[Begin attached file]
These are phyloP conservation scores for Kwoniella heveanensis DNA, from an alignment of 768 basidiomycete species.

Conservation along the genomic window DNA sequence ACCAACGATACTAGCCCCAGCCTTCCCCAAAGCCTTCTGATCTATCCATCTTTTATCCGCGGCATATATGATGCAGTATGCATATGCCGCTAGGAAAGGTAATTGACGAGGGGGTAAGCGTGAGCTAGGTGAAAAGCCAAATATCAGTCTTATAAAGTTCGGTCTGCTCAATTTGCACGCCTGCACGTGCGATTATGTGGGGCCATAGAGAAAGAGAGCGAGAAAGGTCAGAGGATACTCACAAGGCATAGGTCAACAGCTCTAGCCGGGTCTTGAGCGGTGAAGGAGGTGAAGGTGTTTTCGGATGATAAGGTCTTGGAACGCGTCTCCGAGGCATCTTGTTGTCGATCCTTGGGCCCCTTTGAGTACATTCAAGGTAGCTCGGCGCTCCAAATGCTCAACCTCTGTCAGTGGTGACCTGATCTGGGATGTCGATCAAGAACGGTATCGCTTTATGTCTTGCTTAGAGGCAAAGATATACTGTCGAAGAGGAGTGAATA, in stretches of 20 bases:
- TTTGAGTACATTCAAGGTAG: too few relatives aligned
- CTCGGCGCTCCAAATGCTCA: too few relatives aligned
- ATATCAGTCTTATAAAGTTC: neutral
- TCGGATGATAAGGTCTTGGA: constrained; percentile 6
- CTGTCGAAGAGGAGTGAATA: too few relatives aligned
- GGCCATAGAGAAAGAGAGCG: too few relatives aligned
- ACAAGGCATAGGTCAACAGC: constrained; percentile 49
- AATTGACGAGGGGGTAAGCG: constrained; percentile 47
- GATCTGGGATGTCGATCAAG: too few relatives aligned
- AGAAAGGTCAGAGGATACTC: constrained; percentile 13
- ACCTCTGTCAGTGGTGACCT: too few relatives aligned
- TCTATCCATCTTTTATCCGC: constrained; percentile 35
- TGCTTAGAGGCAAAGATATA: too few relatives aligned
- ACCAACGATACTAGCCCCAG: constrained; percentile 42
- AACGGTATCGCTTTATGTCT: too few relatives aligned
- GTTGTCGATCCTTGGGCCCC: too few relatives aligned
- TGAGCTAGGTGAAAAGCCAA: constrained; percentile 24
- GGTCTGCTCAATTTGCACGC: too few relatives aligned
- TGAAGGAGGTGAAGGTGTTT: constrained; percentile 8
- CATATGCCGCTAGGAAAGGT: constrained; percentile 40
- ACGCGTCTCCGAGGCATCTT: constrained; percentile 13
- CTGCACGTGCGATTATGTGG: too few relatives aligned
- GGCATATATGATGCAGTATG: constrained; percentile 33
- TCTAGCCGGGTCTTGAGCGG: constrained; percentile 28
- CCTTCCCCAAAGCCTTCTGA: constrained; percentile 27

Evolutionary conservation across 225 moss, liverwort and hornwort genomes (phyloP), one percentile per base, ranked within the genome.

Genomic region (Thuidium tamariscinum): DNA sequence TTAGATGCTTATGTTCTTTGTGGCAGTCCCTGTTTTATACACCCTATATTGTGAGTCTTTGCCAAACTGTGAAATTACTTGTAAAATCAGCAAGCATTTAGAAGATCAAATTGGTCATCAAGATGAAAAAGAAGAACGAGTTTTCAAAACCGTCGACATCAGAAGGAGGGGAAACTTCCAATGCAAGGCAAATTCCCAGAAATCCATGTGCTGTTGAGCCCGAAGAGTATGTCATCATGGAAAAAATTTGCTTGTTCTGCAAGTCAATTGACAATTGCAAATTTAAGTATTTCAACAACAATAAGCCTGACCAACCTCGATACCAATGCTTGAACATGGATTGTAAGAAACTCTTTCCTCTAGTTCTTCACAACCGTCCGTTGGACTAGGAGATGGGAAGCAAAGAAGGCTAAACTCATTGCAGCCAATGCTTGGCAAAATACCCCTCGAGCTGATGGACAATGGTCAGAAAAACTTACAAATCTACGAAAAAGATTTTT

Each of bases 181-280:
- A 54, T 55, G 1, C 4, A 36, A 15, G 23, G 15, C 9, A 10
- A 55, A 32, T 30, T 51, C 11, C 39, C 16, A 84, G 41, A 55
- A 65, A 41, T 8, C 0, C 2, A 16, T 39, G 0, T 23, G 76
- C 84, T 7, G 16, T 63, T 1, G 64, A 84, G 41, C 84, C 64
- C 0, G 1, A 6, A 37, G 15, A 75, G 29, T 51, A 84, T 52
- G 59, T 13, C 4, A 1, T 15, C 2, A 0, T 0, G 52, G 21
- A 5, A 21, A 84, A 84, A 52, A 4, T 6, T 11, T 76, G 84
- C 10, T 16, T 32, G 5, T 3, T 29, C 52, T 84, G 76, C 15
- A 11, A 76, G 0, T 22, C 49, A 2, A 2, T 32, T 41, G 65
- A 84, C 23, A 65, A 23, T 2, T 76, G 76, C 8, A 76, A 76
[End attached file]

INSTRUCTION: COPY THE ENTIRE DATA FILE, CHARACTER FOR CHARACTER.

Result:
These are phyloP conservation scores for Kwoniella heveanensis DNA, from an alignment of 768 basidiomycete species.

Conservation along the genomic window DNA sequence ACCAACGATACTAGCCCCAGCCTTCCCCAAAGCCTTCTGATCTATCCATCTTTTATCCGCGGCATATATGATGCAGTATGCATATGCCGCTAGGAAAGGTAATTGACGAGGGGGTAAGCGTGAGCTAGGTGAAAAGCCAAATATCAGTCTTATAAAGTTCGGTCTGCTCAATTTGCACGCCTGCACGTGCGATTATGTGGGGCCATAGAGAAAGAGAGCGAGAAAGGTCAGAGGATACTCACAAGGCATAGGTCAACAGCTCTAGCCGGGTCTTGAGCGGTGAAGGAGGTGAAGGTGTTTTCGGATGATAAGGTCTTGGAACGCGTCTCCGAGGCATCTTGTTGTCGATCCTTGGGCCCCTTTGAGTACATTCAAGGTAGCTCGGCGCTCCAAATGCTCAACCTCTGTCAGTGGTGACCTGATCTGGGATGTCGATCAAGAACGGTATCGCTTTATGTCTTGCTTAGAGGCAAAGATATACTGTCGAAGAGGAGTGAATA, in stretches of 20 bases:
- TTTGAGTACATTCAAGGTAG: too few relatives aligned
- CTCGGCGCTCCAAATGCTCA: too few relatives aligned
- ATATCAGTCTTATAAAGTTC: neutral
- TCGGATGATAAGGTCTTGGA: constrained; percentile 6
- CTGTCGAAGAGGAGTGAATA: too few relatives aligned
- GGCCATAGAGAAAGAGAGCG: too few relatives aligned
- ACAAGGCATAGGTCAACAGC: constrained; percentile 49
- AATTGACGAGGGGGTAAGCG: constrained; percentile 47
- GATCTGGGATGTCGATCAAG: too few relatives aligned
- AGAAAGGTCAGAGGATACTC: constrained; percentile 13
- ACCTCTGTCAGTGGTGACCT: too few relatives aligned
- TCTATCCATCTTTTATCCGC: constrained; percentile 35
- TGCTTAGAGGCAAAGATATA: too few relatives aligned
- ACCAACGATACTAGCCCCAG: constrained; percentile 42
- AACGGTATCGCTTTATGTCT: too few relatives aligned
- GTTGTCGATCCTTGGGCCCC: too few relatives aligned
- TGAGCTAGGTGAAAAGCCAA: constrained; percentile 24
- GGTCTGCTCAATTTGCACGC: too few relatives aligned
- TGAAGGAGGTGAAGGTGTTT: constrained; percentile 8
- CATATGCCGCTAGGAAAGGT: constrained; percentile 40
- ACGCGTCTCCGAGGCATCTT: constrained; percentile 13
- CTGCACGTGCGATTATGTGG: too few relatives aligned
- GGCATATATGATGCAGTATG: constrained; percentile 33
- TCTAGCCGGGTCTTGAGCGG: constrained; percentile 28
- CCTTCCCCAAAGCCTTCTGA: constrained; percentile 27

Evolutionary conservation across 225 moss, liverwort and hornwort genomes (phyloP), one percentile per base, ranked within the genome.

Genomic region (Thuidium tamariscinum): DNA sequence TTAGATGCTTATGTTCTTTGTGGCAGTCCCTGTTTTATACACCCTATATTGTGAGTCTTTGCCAAACTGTGAAATTACTTGTAAAATCAGCAAGCATTTAGAAGATCAAATTGGTCATCAAGATGAAAAAGAAGAACGAGTTTTCAAAACCGTCGACATCAGAAGGAGGGGAAACTTCCAATGCAAGGCAAATTCCCAGAAATCCATGTGCTGTTGAGCCCGAAGAGTATGTCATCATGGAAAAAATTTGCTTGTTCTGCAAGTCAATTGACAATTGCAAATTTAAGTATTTCAACAACAATAAGCCTGACCAACCTCGATACCAATGCTTGAACATGGATTGTAAGAAACTCTTTCCTCTAGTTCTTCACAACCGTCCGTTGGACTAGGAGATGGGAAGCAAAGAAGGCTAAACTCATTGCAGCCAATGCTTGGCAAAATACCCCTCGAGCTGATGGACAATGGTCAGAAAAACTTACAAATCTACGAAAAAGATTTTT

Each of bases 181-280:
- A 54, T 55, G 1, C 4, A 36, A 15, G 23, G 15, C 9, A 10
- A 55, A 32, T 30, T 51, C 11, C 39, C 16, A 84, G 41, A 55
- A 65, A 41, T 8, C 0, C 2, A 16, T 39, G 0, T 23, G 76
- C 84, T 7, G 16, T 63, T 1, G 64, A 84, G 41, C 84, C 64
- C 0, G 1, A 6, A 37, G 15, A 75, G 29, T 51, A 84, T 52
- G 59, T 13, C 4, A 1, T 15, C 2, A 0, T 0, G 52, G 21
- A 5, A 21, A 84, A 84, A 52, A 4, T 6, T 11, T 76, G 84
- C 10, T 16, T 32, G 5, T 3, T 29, C 52, T 84, G 76, C 15
- A 11, A 76, G 0, T 22, C 49, A 2, A 2, T 32, T 41, G 65
- A 84, C 23, A 65, A 23, T 2, T 76, G 76, C 8, A 76, A 76